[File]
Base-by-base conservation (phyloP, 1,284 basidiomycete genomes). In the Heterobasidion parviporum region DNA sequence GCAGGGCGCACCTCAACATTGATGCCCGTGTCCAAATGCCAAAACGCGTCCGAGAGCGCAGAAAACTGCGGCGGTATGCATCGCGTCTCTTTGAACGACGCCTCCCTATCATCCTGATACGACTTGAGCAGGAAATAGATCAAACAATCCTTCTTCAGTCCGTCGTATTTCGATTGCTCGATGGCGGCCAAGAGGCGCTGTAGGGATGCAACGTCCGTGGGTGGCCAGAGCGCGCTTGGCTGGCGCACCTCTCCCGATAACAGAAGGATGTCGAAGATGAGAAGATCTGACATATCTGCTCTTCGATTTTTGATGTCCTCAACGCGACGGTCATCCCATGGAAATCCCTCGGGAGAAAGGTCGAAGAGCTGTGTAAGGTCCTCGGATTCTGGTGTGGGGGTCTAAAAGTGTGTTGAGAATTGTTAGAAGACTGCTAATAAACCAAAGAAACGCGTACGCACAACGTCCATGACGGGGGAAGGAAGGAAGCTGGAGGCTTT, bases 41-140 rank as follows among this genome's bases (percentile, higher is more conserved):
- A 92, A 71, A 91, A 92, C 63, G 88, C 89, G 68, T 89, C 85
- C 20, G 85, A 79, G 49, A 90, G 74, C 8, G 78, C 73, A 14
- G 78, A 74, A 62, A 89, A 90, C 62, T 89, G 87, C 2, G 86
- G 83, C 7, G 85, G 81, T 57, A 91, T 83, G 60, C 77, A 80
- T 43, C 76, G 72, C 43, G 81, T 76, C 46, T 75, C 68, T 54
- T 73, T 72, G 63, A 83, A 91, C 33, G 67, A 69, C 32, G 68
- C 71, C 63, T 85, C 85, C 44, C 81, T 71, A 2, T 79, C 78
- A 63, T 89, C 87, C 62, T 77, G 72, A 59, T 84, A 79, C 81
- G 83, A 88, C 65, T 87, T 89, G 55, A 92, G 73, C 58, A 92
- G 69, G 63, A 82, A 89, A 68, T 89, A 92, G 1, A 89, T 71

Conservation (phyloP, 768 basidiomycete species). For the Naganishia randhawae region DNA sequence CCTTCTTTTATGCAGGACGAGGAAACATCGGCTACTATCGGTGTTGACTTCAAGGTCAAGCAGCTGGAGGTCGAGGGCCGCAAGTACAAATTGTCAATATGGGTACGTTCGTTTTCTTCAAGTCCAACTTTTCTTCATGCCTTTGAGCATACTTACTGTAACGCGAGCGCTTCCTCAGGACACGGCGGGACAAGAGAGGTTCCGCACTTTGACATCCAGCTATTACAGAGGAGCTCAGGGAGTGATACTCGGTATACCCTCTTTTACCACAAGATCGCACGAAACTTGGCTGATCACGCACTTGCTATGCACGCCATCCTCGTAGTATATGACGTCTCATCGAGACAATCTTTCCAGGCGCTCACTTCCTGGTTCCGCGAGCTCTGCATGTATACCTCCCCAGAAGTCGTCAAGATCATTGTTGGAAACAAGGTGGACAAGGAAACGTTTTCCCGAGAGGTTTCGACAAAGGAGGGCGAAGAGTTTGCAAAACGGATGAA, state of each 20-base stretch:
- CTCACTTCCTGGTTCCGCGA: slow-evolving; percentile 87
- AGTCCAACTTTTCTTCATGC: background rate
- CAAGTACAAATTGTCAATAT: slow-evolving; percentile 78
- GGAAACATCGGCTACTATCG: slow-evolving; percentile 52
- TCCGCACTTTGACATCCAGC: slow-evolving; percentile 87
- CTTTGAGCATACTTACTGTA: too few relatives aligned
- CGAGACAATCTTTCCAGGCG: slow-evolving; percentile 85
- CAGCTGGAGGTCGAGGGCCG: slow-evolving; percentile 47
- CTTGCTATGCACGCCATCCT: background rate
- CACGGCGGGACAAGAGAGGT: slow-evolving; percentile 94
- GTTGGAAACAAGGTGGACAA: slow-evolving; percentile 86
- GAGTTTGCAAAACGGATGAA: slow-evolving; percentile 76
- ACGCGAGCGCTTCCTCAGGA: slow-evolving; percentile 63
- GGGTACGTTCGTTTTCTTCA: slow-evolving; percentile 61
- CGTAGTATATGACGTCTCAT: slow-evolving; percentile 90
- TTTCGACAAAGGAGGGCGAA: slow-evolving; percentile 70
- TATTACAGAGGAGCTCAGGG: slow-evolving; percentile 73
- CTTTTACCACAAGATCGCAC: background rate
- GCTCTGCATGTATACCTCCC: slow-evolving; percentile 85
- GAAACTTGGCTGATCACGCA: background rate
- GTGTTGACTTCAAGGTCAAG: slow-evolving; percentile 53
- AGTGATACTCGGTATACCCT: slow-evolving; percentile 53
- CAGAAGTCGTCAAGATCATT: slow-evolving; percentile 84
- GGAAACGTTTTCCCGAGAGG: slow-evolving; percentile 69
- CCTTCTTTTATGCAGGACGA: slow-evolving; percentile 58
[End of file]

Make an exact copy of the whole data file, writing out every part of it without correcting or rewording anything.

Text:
Base-by-base conservation (phyloP, 1,284 basidiomycete genomes). In the Heterobasidion parviporum region DNA sequence GCAGGGCGCACCTCAACATTGATGCCCGTGTCCAAATGCCAAAACGCGTCCGAGAGCGCAGAAAACTGCGGCGGTATGCATCGCGTCTCTTTGAACGACGCCTCCCTATCATCCTGATACGACTTGAGCAGGAAATAGATCAAACAATCCTTCTTCAGTCCGTCGTATTTCGATTGCTCGATGGCGGCCAAGAGGCGCTGTAGGGATGCAACGTCCGTGGGTGGCCAGAGCGCGCTTGGCTGGCGCACCTCTCCCGATAACAGAAGGATGTCGAAGATGAGAAGATCTGACATATCTGCTCTTCGATTTTTGATGTCCTCAACGCGACGGTCATCCCATGGAAATCCCTCGGGAGAAAGGTCGAAGAGCTGTGTAAGGTCCTCGGATTCTGGTGTGGGGGTCTAAAAGTGTGTTGAGAATTGTTAGAAGACTGCTAATAAACCAAAGAAACGCGTACGCACAACGTCCATGACGGGGGAAGGAAGGAAGCTGGAGGCTTT, bases 41-140 rank as follows among this genome's bases (percentile, higher is more conserved):
- A 92, A 71, A 91, A 92, C 63, G 88, C 89, G 68, T 89, C 85
- C 20, G 85, A 79, G 49, A 90, G 74, C 8, G 78, C 73, A 14
- G 78, A 74, A 62, A 89, A 90, C 62, T 89, G 87, C 2, G 86
- G 83, C 7, G 85, G 81, T 57, A 91, T 83, G 60, C 77, A 80
- T 43, C 76, G 72, C 43, G 81, T 76, C 46, T 75, C 68, T 54
- T 73, T 72, G 63, A 83, A 91, C 33, G 67, A 69, C 32, G 68
- C 71, C 63, T 85, C 85, C 44, C 81, T 71, A 2, T 79, C 78
- A 63, T 89, C 87, C 62, T 77, G 72, A 59, T 84, A 79, C 81
- G 83, A 88, C 65, T 87, T 89, G 55, A 92, G 73, C 58, A 92
- G 69, G 63, A 82, A 89, A 68, T 89, A 92, G 1, A 89, T 71

Conservation (phyloP, 768 basidiomycete species). For the Naganishia randhawae region DNA sequence CCTTCTTTTATGCAGGACGAGGAAACATCGGCTACTATCGGTGTTGACTTCAAGGTCAAGCAGCTGGAGGTCGAGGGCCGCAAGTACAAATTGTCAATATGGGTACGTTCGTTTTCTTCAAGTCCAACTTTTCTTCATGCCTTTGAGCATACTTACTGTAACGCGAGCGCTTCCTCAGGACACGGCGGGACAAGAGAGGTTCCGCACTTTGACATCCAGCTATTACAGAGGAGCTCAGGGAGTGATACTCGGTATACCCTCTTTTACCACAAGATCGCACGAAACTTGGCTGATCACGCACTTGCTATGCACGCCATCCTCGTAGTATATGACGTCTCATCGAGACAATCTTTCCAGGCGCTCACTTCCTGGTTCCGCGAGCTCTGCATGTATACCTCCCCAGAAGTCGTCAAGATCATTGTTGGAAACAAGGTGGACAAGGAAACGTTTTCCCGAGAGGTTTCGACAAAGGAGGGCGAAGAGTTTGCAAAACGGATGAA, state of each 20-base stretch:
- CTCACTTCCTGGTTCCGCGA: slow-evolving; percentile 87
- AGTCCAACTTTTCTTCATGC: background rate
- CAAGTACAAATTGTCAATAT: slow-evolving; percentile 78
- GGAAACATCGGCTACTATCG: slow-evolving; percentile 52
- TCCGCACTTTGACATCCAGC: slow-evolving; percentile 87
- CTTTGAGCATACTTACTGTA: too few relatives aligned
- CGAGACAATCTTTCCAGGCG: slow-evolving; percentile 85
- CAGCTGGAGGTCGAGGGCCG: slow-evolving; percentile 47
- CTTGCTATGCACGCCATCCT: background rate
- CACGGCGGGACAAGAGAGGT: slow-evolving; percentile 94
- GTTGGAAACAAGGTGGACAA: slow-evolving; percentile 86
- GAGTTTGCAAAACGGATGAA: slow-evolving; percentile 76
- ACGCGAGCGCTTCCTCAGGA: slow-evolving; percentile 63
- GGGTACGTTCGTTTTCTTCA: slow-evolving; percentile 61
- CGTAGTATATGACGTCTCAT: slow-evolving; percentile 90
- TTTCGACAAAGGAGGGCGAA: slow-evolving; percentile 70
- TATTACAGAGGAGCTCAGGG: slow-evolving; percentile 73
- CTTTTACCACAAGATCGCAC: background rate
- GCTCTGCATGTATACCTCCC: slow-evolving; percentile 85
- GAAACTTGGCTGATCACGCA: background rate
- GTGTTGACTTCAAGGTCAAG: slow-evolving; percentile 53
- AGTGATACTCGGTATACCCT: slow-evolving; percentile 53
- CAGAAGTCGTCAAGATCATT: slow-evolving; percentile 84
- GGAAACGTTTTCCCGAGAGG: slow-evolving; percentile 69
- CCTTCTTTTATGCAGGACGA: slow-evolving; percentile 58